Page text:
Cablevision's 101M-bps Broadband a Boon to Hosted ServicesBy Frank Ohlhorst | Posted 2009-04-29 Email Print
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Cablevision, a large cable TV, VOIP and broadband provider, is rolling out a broadband service that supports 101M-bps download speeds for just $99 per month.
One of the biggest barriers to adopting hosted services has been bandwidth. Most businesses have had to pay through the nose to get the bandwidth needed to effectively use a hosted service, while others have found that the speeds needed are out of financial reach.
Cablevision, in a roundabout way, is solving that problem for their customers. The company is launching high-speed broadband services at an affordable price that match fast-Ethernet speeds, perhaps making the WAN perform as fast as the LAN. Cablevision’s initial plan calls for the DOCSIS 3.0-based service to be introduced to consumers in New York. The company has not indicated if the service will be available for business users, but that option is sure to follow.
Fast Ethernet-like broadband speeds are sure to have an impact on hosted services, such as storage, backup and applications. At 101M bps, hosted NAS becomes possible and backups can be performed in a fraction of the time. Local solution providers that plug into the same broadband backbone should be able to offer high-end services to their customers, from data mirroring to hosting applications or even becoming a hot site for data. The faster speeds are also bound to improve the experience of users relying on remote desktop solutions or even hosted virtual PCs.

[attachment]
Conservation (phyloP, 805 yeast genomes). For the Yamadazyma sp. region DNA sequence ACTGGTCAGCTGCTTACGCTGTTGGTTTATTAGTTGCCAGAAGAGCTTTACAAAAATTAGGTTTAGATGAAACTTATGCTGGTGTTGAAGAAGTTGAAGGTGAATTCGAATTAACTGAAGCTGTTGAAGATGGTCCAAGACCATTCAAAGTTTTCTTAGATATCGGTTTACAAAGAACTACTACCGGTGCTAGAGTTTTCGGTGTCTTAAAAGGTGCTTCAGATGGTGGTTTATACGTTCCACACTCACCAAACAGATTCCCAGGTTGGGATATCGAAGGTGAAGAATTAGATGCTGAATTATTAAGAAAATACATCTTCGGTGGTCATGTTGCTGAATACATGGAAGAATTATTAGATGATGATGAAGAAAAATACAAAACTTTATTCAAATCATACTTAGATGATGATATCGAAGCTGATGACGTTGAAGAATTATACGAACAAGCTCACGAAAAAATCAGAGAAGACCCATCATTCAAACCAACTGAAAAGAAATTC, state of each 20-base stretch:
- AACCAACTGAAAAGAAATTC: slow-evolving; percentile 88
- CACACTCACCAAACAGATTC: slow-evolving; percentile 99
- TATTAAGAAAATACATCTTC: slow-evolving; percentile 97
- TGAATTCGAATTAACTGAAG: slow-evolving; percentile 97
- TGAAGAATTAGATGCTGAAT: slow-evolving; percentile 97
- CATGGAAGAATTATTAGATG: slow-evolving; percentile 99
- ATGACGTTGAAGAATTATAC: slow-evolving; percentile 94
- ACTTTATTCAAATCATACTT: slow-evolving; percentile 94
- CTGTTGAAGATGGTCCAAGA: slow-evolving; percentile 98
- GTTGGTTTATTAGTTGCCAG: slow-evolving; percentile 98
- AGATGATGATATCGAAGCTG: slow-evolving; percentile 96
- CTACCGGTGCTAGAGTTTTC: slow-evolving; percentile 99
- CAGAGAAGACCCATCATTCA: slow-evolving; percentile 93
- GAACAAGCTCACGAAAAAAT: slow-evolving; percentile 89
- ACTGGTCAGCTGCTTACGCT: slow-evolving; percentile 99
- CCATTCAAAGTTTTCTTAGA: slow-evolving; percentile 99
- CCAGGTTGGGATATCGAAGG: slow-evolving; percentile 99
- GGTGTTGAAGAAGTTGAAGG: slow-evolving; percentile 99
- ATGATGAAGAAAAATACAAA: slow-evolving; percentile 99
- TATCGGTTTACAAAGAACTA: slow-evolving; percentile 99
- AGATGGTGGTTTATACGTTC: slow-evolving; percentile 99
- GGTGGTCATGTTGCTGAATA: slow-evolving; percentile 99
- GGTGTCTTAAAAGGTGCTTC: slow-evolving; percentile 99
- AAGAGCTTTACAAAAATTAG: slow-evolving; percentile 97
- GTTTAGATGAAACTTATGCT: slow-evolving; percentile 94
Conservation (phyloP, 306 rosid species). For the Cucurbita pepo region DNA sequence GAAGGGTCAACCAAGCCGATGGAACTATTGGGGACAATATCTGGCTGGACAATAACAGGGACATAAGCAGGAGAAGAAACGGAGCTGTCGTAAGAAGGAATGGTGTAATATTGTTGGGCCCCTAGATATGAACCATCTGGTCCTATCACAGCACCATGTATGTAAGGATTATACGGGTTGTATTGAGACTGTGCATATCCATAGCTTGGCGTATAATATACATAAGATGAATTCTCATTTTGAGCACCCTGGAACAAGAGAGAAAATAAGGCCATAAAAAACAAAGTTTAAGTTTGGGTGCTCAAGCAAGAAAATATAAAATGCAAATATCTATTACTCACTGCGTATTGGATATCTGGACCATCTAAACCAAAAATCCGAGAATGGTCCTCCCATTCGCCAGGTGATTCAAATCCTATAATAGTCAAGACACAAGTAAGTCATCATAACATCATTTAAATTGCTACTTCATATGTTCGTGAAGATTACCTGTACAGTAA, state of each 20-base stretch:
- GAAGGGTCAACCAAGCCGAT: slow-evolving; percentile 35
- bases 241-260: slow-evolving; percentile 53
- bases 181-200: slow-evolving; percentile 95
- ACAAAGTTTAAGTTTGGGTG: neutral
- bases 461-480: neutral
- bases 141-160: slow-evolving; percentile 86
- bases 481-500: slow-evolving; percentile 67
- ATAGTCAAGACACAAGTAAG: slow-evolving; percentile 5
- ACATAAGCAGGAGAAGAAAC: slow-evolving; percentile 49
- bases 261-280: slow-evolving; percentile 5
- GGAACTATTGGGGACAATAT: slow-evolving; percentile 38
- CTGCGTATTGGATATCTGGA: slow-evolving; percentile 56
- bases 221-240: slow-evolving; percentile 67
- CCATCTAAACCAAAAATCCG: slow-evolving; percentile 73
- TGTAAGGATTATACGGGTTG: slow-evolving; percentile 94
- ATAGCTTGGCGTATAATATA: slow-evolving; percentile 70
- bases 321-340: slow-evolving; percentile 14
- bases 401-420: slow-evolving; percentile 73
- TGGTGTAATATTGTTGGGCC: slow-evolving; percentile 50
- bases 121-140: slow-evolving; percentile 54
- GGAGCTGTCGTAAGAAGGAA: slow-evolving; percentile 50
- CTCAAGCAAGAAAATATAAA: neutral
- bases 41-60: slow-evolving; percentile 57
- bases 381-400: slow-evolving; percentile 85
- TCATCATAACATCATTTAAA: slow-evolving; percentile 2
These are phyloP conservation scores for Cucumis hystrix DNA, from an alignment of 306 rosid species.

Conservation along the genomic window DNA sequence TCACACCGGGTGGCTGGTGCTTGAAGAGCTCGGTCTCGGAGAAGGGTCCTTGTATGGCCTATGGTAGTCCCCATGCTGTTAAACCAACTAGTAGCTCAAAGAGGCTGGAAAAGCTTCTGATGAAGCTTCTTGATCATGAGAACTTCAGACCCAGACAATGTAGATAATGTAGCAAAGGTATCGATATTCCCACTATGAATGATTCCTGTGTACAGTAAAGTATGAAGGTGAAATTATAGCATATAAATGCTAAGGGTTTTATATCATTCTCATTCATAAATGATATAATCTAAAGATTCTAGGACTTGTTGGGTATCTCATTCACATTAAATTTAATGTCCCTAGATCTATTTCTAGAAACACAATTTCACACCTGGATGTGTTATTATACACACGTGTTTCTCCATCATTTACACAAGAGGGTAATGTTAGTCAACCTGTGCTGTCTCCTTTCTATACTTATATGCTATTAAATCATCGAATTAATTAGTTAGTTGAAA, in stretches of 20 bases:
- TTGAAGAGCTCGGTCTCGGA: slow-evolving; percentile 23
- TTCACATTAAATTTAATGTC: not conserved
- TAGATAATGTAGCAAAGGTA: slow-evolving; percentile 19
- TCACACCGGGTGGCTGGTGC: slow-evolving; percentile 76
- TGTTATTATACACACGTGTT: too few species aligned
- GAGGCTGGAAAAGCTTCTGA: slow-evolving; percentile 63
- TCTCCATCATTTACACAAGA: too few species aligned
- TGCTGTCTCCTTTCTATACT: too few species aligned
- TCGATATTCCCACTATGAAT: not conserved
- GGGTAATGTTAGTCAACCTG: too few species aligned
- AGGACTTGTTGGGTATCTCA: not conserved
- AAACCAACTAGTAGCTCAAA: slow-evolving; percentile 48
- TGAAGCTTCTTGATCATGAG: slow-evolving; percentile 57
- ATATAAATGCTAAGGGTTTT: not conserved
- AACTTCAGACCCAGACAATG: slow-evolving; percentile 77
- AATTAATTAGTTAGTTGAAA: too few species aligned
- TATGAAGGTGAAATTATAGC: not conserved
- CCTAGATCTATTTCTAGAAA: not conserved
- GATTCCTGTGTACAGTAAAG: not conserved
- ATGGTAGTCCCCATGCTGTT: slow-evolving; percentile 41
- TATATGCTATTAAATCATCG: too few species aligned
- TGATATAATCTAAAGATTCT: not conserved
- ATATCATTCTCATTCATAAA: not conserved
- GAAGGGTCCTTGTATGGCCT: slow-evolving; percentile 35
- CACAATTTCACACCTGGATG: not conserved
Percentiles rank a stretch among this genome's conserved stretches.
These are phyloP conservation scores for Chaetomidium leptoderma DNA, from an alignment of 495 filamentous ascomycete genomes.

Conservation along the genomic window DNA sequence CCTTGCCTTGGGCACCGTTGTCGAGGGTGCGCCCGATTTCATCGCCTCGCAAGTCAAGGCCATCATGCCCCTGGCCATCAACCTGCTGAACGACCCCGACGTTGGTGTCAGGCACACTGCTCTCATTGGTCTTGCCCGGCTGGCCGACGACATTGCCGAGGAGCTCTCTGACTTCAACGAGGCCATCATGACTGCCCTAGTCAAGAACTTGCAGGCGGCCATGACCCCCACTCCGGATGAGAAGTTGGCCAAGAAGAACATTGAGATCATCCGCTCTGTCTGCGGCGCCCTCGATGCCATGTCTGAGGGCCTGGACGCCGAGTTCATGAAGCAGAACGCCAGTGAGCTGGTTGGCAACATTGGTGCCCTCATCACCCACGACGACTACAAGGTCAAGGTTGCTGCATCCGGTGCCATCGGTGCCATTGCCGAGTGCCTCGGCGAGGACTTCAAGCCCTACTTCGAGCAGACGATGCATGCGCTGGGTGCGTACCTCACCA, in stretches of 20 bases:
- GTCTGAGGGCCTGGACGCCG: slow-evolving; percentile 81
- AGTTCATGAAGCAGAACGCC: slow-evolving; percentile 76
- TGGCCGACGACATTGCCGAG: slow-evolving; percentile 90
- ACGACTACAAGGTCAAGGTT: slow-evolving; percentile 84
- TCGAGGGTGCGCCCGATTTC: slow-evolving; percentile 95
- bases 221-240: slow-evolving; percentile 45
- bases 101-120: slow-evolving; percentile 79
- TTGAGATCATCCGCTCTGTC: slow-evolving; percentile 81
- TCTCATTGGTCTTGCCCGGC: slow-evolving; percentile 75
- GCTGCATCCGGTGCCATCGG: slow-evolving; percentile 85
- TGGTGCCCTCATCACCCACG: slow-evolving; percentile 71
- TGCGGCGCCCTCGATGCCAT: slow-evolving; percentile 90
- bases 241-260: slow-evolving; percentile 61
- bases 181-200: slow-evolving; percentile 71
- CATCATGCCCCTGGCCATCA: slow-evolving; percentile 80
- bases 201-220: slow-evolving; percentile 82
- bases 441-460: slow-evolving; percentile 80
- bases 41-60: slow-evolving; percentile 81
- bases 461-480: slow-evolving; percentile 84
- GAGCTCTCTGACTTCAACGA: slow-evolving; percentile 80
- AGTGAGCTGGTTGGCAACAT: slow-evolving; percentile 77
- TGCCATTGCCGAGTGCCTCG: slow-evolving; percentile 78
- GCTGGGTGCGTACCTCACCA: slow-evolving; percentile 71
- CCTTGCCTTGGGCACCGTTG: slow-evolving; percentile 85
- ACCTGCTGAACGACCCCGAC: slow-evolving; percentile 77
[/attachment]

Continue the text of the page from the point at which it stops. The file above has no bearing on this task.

The only catch right now is that the 101M-bps speeds are limited to downloads, and upload speeds will be limited to 15M bps. Even so, 15M bps is still a decent amount of bandwidth for most applications, especially when one considers that most services and applications use the most bandwidth when delivering information to a user.
Cablevision’s move will open up the market to more high-speed, low-cost
services. The company has thrown down the gauntlet, and it will only be a
matter of time before the likes of Verizon, Time Warner and Comcast respond.